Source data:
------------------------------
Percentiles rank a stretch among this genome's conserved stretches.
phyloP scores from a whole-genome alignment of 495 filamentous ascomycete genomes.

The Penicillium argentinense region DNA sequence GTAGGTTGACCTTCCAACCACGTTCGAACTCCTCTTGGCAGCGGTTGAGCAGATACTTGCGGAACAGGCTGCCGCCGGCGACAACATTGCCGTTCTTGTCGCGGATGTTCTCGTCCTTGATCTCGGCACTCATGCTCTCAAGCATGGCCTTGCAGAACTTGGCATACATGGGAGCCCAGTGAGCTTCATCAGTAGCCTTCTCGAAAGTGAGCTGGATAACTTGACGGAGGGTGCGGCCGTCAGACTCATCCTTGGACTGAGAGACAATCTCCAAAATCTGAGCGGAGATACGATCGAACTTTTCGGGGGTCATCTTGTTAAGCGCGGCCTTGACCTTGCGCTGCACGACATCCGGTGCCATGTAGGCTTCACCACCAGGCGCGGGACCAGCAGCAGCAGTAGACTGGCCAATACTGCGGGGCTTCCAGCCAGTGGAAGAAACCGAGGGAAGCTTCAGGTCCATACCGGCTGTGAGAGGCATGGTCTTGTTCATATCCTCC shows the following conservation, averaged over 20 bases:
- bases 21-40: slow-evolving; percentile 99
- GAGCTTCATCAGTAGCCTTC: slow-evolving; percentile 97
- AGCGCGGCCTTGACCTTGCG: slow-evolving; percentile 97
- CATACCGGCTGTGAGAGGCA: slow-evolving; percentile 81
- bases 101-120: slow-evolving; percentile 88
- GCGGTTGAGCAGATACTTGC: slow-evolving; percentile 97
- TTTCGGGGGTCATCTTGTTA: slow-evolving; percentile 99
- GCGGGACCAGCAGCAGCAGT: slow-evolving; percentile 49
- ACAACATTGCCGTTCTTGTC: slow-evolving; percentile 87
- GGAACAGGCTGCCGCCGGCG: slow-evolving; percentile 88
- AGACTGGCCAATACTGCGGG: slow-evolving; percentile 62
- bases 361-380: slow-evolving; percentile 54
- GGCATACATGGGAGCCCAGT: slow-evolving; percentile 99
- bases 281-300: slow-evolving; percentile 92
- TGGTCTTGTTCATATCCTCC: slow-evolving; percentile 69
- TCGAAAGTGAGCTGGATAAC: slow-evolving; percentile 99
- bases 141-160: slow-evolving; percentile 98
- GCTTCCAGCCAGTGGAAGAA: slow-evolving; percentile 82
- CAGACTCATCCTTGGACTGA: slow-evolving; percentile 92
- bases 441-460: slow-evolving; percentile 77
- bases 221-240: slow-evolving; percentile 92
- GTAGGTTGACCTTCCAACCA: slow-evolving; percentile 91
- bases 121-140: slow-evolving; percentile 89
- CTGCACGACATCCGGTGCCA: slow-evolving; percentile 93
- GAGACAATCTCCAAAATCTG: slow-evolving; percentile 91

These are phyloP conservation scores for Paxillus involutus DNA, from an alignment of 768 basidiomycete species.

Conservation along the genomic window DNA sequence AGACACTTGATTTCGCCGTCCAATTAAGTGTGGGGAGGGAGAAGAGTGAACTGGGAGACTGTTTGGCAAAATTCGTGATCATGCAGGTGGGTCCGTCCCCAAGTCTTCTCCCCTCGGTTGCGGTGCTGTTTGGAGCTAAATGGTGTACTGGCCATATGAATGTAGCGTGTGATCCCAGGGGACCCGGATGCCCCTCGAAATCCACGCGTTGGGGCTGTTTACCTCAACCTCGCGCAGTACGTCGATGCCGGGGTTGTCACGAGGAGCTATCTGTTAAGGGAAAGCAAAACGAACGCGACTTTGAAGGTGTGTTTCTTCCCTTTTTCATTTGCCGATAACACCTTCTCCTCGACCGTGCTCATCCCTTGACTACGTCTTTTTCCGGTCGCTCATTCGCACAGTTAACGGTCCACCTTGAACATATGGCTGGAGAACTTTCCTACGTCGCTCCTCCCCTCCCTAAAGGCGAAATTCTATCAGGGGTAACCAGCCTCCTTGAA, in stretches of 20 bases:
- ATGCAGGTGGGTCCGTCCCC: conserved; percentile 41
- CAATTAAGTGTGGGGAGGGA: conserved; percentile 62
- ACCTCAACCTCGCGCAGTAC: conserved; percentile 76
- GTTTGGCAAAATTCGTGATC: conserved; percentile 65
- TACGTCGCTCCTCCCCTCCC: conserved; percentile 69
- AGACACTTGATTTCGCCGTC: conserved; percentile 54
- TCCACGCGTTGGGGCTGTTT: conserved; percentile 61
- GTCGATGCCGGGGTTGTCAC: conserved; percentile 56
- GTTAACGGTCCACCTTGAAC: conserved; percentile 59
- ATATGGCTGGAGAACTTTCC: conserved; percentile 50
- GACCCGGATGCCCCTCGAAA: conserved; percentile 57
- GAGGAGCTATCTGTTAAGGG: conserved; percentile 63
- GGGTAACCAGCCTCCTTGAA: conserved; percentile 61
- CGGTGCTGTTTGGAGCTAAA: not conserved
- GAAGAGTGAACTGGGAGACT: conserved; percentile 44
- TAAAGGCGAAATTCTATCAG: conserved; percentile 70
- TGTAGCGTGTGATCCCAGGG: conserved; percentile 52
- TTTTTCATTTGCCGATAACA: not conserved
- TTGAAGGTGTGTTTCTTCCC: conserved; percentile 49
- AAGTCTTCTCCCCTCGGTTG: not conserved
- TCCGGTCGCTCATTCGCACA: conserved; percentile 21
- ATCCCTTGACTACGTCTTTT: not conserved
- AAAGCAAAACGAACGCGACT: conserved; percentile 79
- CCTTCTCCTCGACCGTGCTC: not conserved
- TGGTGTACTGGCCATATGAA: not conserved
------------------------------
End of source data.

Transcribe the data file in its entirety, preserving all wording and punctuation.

Percentiles rank a stretch among this genome's conserved stretches.
phyloP scores from a whole-genome alignment of 495 filamentous ascomycete genomes.

The Penicillium argentinense region DNA sequence GTAGGTTGACCTTCCAACCACGTTCGAACTCCTCTTGGCAGCGGTTGAGCAGATACTTGCGGAACAGGCTGCCGCCGGCGACAACATTGCCGTTCTTGTCGCGGATGTTCTCGTCCTTGATCTCGGCACTCATGCTCTCAAGCATGGCCTTGCAGAACTTGGCATACATGGGAGCCCAGTGAGCTTCATCAGTAGCCTTCTCGAAAGTGAGCTGGATAACTTGACGGAGGGTGCGGCCGTCAGACTCATCCTTGGACTGAGAGACAATCTCCAAAATCTGAGCGGAGATACGATCGAACTTTTCGGGGGTCATCTTGTTAAGCGCGGCCTTGACCTTGCGCTGCACGACATCCGGTGCCATGTAGGCTTCACCACCAGGCGCGGGACCAGCAGCAGCAGTAGACTGGCCAATACTGCGGGGCTTCCAGCCAGTGGAAGAAACCGAGGGAAGCTTCAGGTCCATACCGGCTGTGAGAGGCATGGTCTTGTTCATATCCTCC shows the following conservation, averaged over 20 bases:
- bases 21-40: slow-evolving; percentile 99
- GAGCTTCATCAGTAGCCTTC: slow-evolving; percentile 97
- AGCGCGGCCTTGACCTTGCG: slow-evolving; percentile 97
- CATACCGGCTGTGAGAGGCA: slow-evolving; percentile 81
- bases 101-120: slow-evolving; percentile 88
- GCGGTTGAGCAGATACTTGC: slow-evolving; percentile 97
- TTTCGGGGGTCATCTTGTTA: slow-evolving; percentile 99
- GCGGGACCAGCAGCAGCAGT: slow-evolving; percentile 49
- ACAACATTGCCGTTCTTGTC: slow-evolving; percentile 87
- GGAACAGGCTGCCGCCGGCG: slow-evolving; percentile 88
- AGACTGGCCAATACTGCGGG: slow-evolving; percentile 62
- bases 361-380: slow-evolving; percentile 54
- GGCATACATGGGAGCCCAGT: slow-evolving; percentile 99
- bases 281-300: slow-evolving; percentile 92
- TGGTCTTGTTCATATCCTCC: slow-evolving; percentile 69
- TCGAAAGTGAGCTGGATAAC: slow-evolving; percentile 99
- bases 141-160: slow-evolving; percentile 98
- GCTTCCAGCCAGTGGAAGAA: slow-evolving; percentile 82
- CAGACTCATCCTTGGACTGA: slow-evolving; percentile 92
- bases 441-460: slow-evolving; percentile 77
- bases 221-240: slow-evolving; percentile 92
- GTAGGTTGACCTTCCAACCA: slow-evolving; percentile 91
- bases 121-140: slow-evolving; percentile 89
- CTGCACGACATCCGGTGCCA: slow-evolving; percentile 93
- GAGACAATCTCCAAAATCTG: slow-evolving; percentile 91

These are phyloP conservation scores for Paxillus involutus DNA, from an alignment of 768 basidiomycete species.

Conservation along the genomic window DNA sequence AGACACTTGATTTCGCCGTCCAATTAAGTGTGGGGAGGGAGAAGAGTGAACTGGGAGACTGTTTGGCAAAATTCGTGATCATGCAGGTGGGTCCGTCCCCAAGTCTTCTCCCCTCGGTTGCGGTGCTGTTTGGAGCTAAATGGTGTACTGGCCATATGAATGTAGCGTGTGATCCCAGGGGACCCGGATGCCCCTCGAAATCCACGCGTTGGGGCTGTTTACCTCAACCTCGCGCAGTACGTCGATGCCGGGGTTGTCACGAGGAGCTATCTGTTAAGGGAAAGCAAAACGAACGCGACTTTGAAGGTGTGTTTCTTCCCTTTTTCATTTGCCGATAACACCTTCTCCTCGACCGTGCTCATCCCTTGACTACGTCTTTTTCCGGTCGCTCATTCGCACAGTTAACGGTCCACCTTGAACATATGGCTGGAGAACTTTCCTACGTCGCTCCTCCCCTCCCTAAAGGCGAAATTCTATCAGGGGTAACCAGCCTCCTTGAA, in stretches of 20 bases:
- ATGCAGGTGGGTCCGTCCCC: conserved; percentile 41
- CAATTAAGTGTGGGGAGGGA: conserved; percentile 62
- ACCTCAACCTCGCGCAGTAC: conserved; percentile 76
- GTTTGGCAAAATTCGTGATC: conserved; percentile 65
- TACGTCGCTCCTCCCCTCCC: conserved; percentile 69
- AGACACTTGATTTCGCCGTC: conserved; percentile 54
- TCCACGCGTTGGGGCTGTTT: conserved; percentile 61
- GTCGATGCCGGGGTTGTCAC: conserved; percentile 56
- GTTAACGGTCCACCTTGAAC: conserved; percentile 59
- ATATGGCTGGAGAACTTTCC: conserved; percentile 50
- GACCCGGATGCCCCTCGAAA: conserved; percentile 57
- GAGGAGCTATCTGTTAAGGG: conserved; percentile 63
- GGGTAACCAGCCTCCTTGAA: conserved; percentile 61
- CGGTGCTGTTTGGAGCTAAA: not conserved
- GAAGAGTGAACTGGGAGACT: conserved; percentile 44
- TAAAGGCGAAATTCTATCAG: conserved; percentile 70
- TGTAGCGTGTGATCCCAGGG: conserved; percentile 52
- TTTTTCATTTGCCGATAACA: not conserved
- TTGAAGGTGTGTTTCTTCCC: conserved; percentile 49
- AAGTCTTCTCCCCTCGGTTG: not conserved
- TCCGGTCGCTCATTCGCACA: conserved; percentile 21
- ATCCCTTGACTACGTCTTTT: not conserved
- AAAGCAAAACGAACGCGACT: conserved; percentile 79
- CCTTCTCCTCGACCGTGCTC: not conserved
- TGGTGTACTGGCCATATGAA: not conserved